To celebrate the incredibly prolific, influential and diverse body of work left behind by Prince, we will be exploring a different song of his each day for an entire year with the series 365 Prince Songs in a Year.

Prince had already moved on to his next album, and the next phase, long before "Space" arrived as part of 1994's Come. In fact, a follow-up album was already in the can. It would become the first credited to a new post-Prince glyph – and another skirmish line with Warner Bros., since they decided to hold The Gold Experience until 1995 rather than issue back-to-back new studio projects. His label had already shut down Paisley Park Records.

An angry Prince then chose to largely ignore Come, even focusing on then-unreleased songs from The Gold Experience during personal appearances and subsequently on the Ultimate Live Experience Tour. Meanwhile, just weeks after the arrival of "Space" as a single on Nov. 1, 1994, Warner Bros. finally agreed to release The Black Album.

Dark and often experimental, Come has a lot more in common with that previously shelved double album than with its actual successor. (The cover found a dour, now-former Prince standing before a cathedral adjacent to his birth and "death" dates of 1958-1993.) When it finally arrived, The Gold Experience was accessible, even breezy – the perfect belated landing spot for his Top 5 Billboard smash "The Most Beautiful Girl in the World."

Prince didn't do "Space" any favors, either. The single confusingly featured the Universal Love Radio Remix as the a-side, rather than the New Power Generation take from Come. (There was an unreleased Madhouse version out there somewhere, too.) He also released a compilation of Paisley Park Records artists titled 1-800-NEW-FUNK, featuring one new Prince song – a duet with Nona Gaye. Meanwhile, by early 1995, Prince could be found regularly complaining that his employers were refusing to issue "his best album yet."

Fans were understandably confused, and "Space" – though featured on an album that topped the U.K. charts, and reached No. 15 in America – became one of Prince's more puzzling chart failures. Rather than his typical combination of pop, funk and rock, "Space" pairs his latest romantic overture with trip-hop's perfectly moody sound. The results resemble little that came before or after, proving once again that there was almost no musical idea which he couldn't master. (It's also worth noting that Prince – call him the Lunar Lothario – is apparently just as successful with women on Mars, despite the arid, often brutally cold conditions.)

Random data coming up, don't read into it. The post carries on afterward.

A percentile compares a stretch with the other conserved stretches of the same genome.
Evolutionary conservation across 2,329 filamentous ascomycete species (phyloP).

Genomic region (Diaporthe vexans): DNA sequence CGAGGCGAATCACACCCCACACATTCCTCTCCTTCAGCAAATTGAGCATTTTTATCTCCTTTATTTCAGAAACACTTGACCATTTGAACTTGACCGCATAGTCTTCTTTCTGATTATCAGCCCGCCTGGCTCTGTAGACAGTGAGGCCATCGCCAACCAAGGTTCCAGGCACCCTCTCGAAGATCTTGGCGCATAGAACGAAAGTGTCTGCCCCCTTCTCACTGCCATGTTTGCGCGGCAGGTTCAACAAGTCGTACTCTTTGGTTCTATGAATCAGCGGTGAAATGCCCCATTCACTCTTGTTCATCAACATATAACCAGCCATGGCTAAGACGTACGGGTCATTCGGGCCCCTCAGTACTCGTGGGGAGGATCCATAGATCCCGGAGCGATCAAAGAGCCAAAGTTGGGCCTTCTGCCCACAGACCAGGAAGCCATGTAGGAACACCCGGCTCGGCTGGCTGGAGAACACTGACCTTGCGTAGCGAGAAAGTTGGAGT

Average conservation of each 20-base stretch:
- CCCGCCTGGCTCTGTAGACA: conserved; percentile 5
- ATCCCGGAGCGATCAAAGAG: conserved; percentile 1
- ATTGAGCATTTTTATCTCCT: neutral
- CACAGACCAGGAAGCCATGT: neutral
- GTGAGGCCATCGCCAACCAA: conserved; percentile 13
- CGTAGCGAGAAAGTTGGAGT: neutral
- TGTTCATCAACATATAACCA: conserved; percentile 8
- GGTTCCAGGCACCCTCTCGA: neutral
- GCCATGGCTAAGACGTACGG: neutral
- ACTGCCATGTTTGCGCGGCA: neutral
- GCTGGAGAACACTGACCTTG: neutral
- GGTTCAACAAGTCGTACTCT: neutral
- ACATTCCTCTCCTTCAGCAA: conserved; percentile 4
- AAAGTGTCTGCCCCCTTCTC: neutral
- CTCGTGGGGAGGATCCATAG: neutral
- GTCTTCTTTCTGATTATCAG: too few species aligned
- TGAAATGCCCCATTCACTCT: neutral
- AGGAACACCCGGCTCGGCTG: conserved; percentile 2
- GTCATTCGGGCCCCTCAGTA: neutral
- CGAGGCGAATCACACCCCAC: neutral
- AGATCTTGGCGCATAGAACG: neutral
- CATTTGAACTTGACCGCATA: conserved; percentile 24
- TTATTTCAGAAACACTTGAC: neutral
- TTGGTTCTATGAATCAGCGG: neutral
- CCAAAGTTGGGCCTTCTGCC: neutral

A pitched battle for creative independence with his label was bound to lead to some casualties, however, and this song was one of them. More than that, Prince's purposeful shift away from mainstream expectations – his old Purple Rain fans weren't exactly clamoring for an experiment with of-the-moment trip-hop – inevitably yielded disastrous commercial results. Rolling Stone uncharitably described Prince's early '90s moves as "the most spectacular slow-motion career derailment in the history of popular music."

He hit on the idea of finding a different avenue to get his music to the masses, one that cut Warner Bros. out of the loop. But nothing – beginning with a musical, also to be titled Come – seemed to click. Prince kept trying. There was also an aborted movie project and then another musical. The latter, presented as a modern take on Homer's Odyssey, actually made it to the stage, with equally disastrous results.

Glam Slam Ulysses, which featured 12 dancers and a slew of new songs including "Space," never got past a few select showings at Prince's Los Angeles nightclub. Bashed as "silly" by the Los Angeles Times, this dud ended up costing Prince several hundred thousand dollars. "If only he would forget about all this multimedia nonsense," the Times critic added, "and get down on stage with a guitar."

Of course, Prince eventually did just that. By then, however, Come – and the too-often-overlooked "Space" – had been lost amid the clutter of controversy and bad ideas.

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